In Rolling Stone Matt Taibbi goes unnecessarily ape shit about the New York City RFQ:
Well, Chicago isn’t alone anymore. Hizzoner Michael Bloomberg in New York has decided to do his own version of the Chicago infrastructure bake sale; the city announced that it is putting up nearly 90,000 parking meters for lease. They’re expecting to get over $11 billion in upfront money from the deal, which is great news if you’re Mike Bloomberg, who gets to use that money to patch current budget holes instead of making tough cuts or raising taxes. The news is less awesome for the next half-dozen New York City mayors, or for the citizens of New York, who now will get to spend most of the 21st century grappling with its increasingly monstrous deficits with a major tributary from the city’s revenue stream shut off.
A New York parking meter deal, like the Chicago deal, would be a perfect example of the deeply cynical short-term thinking of many American politicians these days. These deals involve a sitting executive selling off a valuable piece of city property at a steep discount to private financial interests (often, to friends or campaign contributors), in order to solve a current cash flow problem that, surprise, surprise, will still be there the year after you finish spending the proceeds of your sale.
Read more: http://www.rollingstone.com/politics/blogs/taibblog/new-york-to-repeat-chicago-s-parking-meter-catastrophe-20120613#ixzz1xtXcZIgtFelix Salmon calms him down at Rueters and discusses dynamic pricing:
Which brings me to Matt Taibbi’s latest tirade, complaining about the idea that New York could raise as much as $11 billion by selling off its parking-meter rights. Anybody who wins this contract will have a contractual obligation to implement smart variable-pricing technologies, which will have to include apps showing where the spots are, the ability to pay by phone, and other ways of making everybody’s life easier. How is this not a good thing? Well, Taibbi’s upset that prices will rise:Meter rates in some New York neighborhoods are already at $5 an hour. A Chicago-style price hike for fat-cat investors might leave us paying thirty bucks an hour to oil barons in Qatar and Saudi Arabia in order to park for dinner in the West Village.I hate to break this to Matt, but has he seen the pricing at New York’s garages recently? Drivers would kill for the opportunity to pay $5 an hour. Matt lives in Westchester and therefore doesn’t pay New York City taxes, but he still seems to think that New York City should subsidize the cost of his jaunts in to the West Village for dinner. But even if Matt were somehow deserving of such a subsidy, which he isn’t, it’s a false economy: it might feel good to be able park for cheap, but it feels much worse to be stuck in traffic all the time. And the overwhelming majority of West Village diners manage to find a way of eating there which doesn’t involve a parking spot. Why should theysubsidize Matt’s parasitical suburban lifestyle?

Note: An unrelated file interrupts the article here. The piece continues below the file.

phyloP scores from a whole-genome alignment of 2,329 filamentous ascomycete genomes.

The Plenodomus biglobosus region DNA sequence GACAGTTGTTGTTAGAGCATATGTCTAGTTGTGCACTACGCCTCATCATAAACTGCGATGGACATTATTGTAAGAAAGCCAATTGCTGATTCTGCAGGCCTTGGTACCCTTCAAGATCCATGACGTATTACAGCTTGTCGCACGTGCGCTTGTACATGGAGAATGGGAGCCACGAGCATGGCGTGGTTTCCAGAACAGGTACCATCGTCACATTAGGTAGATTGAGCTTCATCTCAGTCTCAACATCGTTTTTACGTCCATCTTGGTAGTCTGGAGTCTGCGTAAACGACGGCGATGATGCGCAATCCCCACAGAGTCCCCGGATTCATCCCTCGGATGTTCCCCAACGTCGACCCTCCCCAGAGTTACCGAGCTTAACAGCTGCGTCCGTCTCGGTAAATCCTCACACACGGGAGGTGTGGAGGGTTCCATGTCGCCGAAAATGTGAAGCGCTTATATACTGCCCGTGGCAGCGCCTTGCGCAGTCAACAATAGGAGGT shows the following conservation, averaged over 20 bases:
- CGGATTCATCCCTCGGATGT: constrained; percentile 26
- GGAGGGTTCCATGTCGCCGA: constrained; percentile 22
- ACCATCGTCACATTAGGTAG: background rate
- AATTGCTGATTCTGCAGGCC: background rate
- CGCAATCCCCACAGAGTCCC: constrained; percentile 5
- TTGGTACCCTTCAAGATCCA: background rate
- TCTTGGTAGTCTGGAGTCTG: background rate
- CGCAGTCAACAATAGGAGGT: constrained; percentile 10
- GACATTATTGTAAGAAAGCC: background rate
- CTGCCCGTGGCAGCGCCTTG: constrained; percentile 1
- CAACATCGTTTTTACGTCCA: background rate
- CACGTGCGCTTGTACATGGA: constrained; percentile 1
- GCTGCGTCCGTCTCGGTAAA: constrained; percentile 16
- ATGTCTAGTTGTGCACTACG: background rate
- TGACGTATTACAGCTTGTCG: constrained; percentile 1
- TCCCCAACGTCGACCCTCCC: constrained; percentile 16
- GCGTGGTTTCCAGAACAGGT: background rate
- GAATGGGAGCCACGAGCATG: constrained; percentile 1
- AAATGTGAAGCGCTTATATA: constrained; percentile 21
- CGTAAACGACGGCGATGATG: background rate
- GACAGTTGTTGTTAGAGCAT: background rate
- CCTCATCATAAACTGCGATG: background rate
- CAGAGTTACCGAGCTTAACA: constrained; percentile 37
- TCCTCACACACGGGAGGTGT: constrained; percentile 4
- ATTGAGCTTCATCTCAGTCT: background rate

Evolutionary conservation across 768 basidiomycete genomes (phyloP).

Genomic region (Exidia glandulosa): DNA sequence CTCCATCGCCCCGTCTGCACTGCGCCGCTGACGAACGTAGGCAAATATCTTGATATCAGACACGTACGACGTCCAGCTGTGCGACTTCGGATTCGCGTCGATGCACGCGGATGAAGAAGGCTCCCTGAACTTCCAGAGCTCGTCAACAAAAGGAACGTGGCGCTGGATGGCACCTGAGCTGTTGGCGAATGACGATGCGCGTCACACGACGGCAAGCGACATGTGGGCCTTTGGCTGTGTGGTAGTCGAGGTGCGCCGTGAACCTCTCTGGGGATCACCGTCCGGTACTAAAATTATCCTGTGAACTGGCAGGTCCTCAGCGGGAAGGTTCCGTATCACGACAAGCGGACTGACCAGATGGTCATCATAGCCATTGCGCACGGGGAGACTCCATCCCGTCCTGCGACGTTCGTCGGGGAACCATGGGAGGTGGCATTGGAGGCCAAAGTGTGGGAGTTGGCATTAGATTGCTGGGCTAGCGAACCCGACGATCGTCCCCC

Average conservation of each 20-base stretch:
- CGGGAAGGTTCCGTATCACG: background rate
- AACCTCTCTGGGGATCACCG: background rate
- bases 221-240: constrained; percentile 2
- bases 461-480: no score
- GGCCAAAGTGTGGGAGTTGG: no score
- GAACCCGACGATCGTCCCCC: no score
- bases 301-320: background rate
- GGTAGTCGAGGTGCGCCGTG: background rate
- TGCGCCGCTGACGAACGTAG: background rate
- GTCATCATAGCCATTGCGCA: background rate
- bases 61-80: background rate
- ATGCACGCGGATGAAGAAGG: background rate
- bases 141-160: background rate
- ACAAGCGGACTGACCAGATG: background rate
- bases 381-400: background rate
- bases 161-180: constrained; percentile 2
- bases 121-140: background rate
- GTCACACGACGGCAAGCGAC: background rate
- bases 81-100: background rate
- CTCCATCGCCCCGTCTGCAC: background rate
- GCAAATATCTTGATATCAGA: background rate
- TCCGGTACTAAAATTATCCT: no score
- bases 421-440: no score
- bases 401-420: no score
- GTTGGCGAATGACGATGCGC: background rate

New York is not Chicago, where the mayor was forced to give up all control of the parking meters in order that prices might be able to rise to their optimal level. Instead, the city will retain control of pricing philosophy, holidays, and the like, while also receiving an enormous check.
[I'm not sure where Matt Taibbi or Felix Salmon get the $11 billion figure. $11 billion is cited as part of the Chicago deal in a syndicated Business Week story. The RFQ explicitly states that the city is not looking for a large upfront payment. The city is looking for long term management of their meters but will maintain the ability to set prices and enfiorcement. I have my own opinions of the RFQ but will save them for another time. It's not terrible, nor is it likely to be transformative.]
Other parking news:
Santa Monica will now have its parking meters reset after each use, so no more finding meters with time remaining. Drivers will also not be able to re-feed the meters.
The New York Times has a video that describes some high tech meter systems. The parking segment starts around the 8:15 mark. The footage is from the IPI Conference last week.
This local story about Fort Green, Brooklyn, explains how difficult it is to alter parking policies:
The Fulton Area Businesses, the Fort Greene and Clinton Hill business improvement district, hosted its “Fulton Street Community Visioning Project” at BAM — and the first phase of the discussion showed a neighborhood divided over what an improvement even is.[One major issue for planners interested in reducing parking requirements is that the profession of planning has spent the past 60 years telling everybody that planners know exactly how many parking spaces are needed for each and every possible use. For planners to now say parking isn't required--even though it isn't--strains credulity with the public.Planners have a lot of work to do to build trust that we know what we are talking about regarding parking.]
Attendees broke up into groups to discuss what they want to see on the stretch between Ashland Place and Classon Avenue. Residents offered suggestions as varied as new bike lanes on Fulton Street and Lafayette Avenue, turning Brooklyn Technical HS’s football field into an ice rink in the winter, adding more lighting and plantings to the street, or adding some public furniture to attract public arts to the bustling street.
Others sought improvements to the long-closed greenspace in front of the Brooklyn Academy of Music.
But some business owners counterintuitively opposed moves to attract more people to the already bustling street because their customers can’t find parking.
“No one in the neighborhood can find parking,” said Zuri, who owns an eponymous spa on South Portland Avenue, but declined to give her last name. “To add more seating in front of establishments is heinous.”
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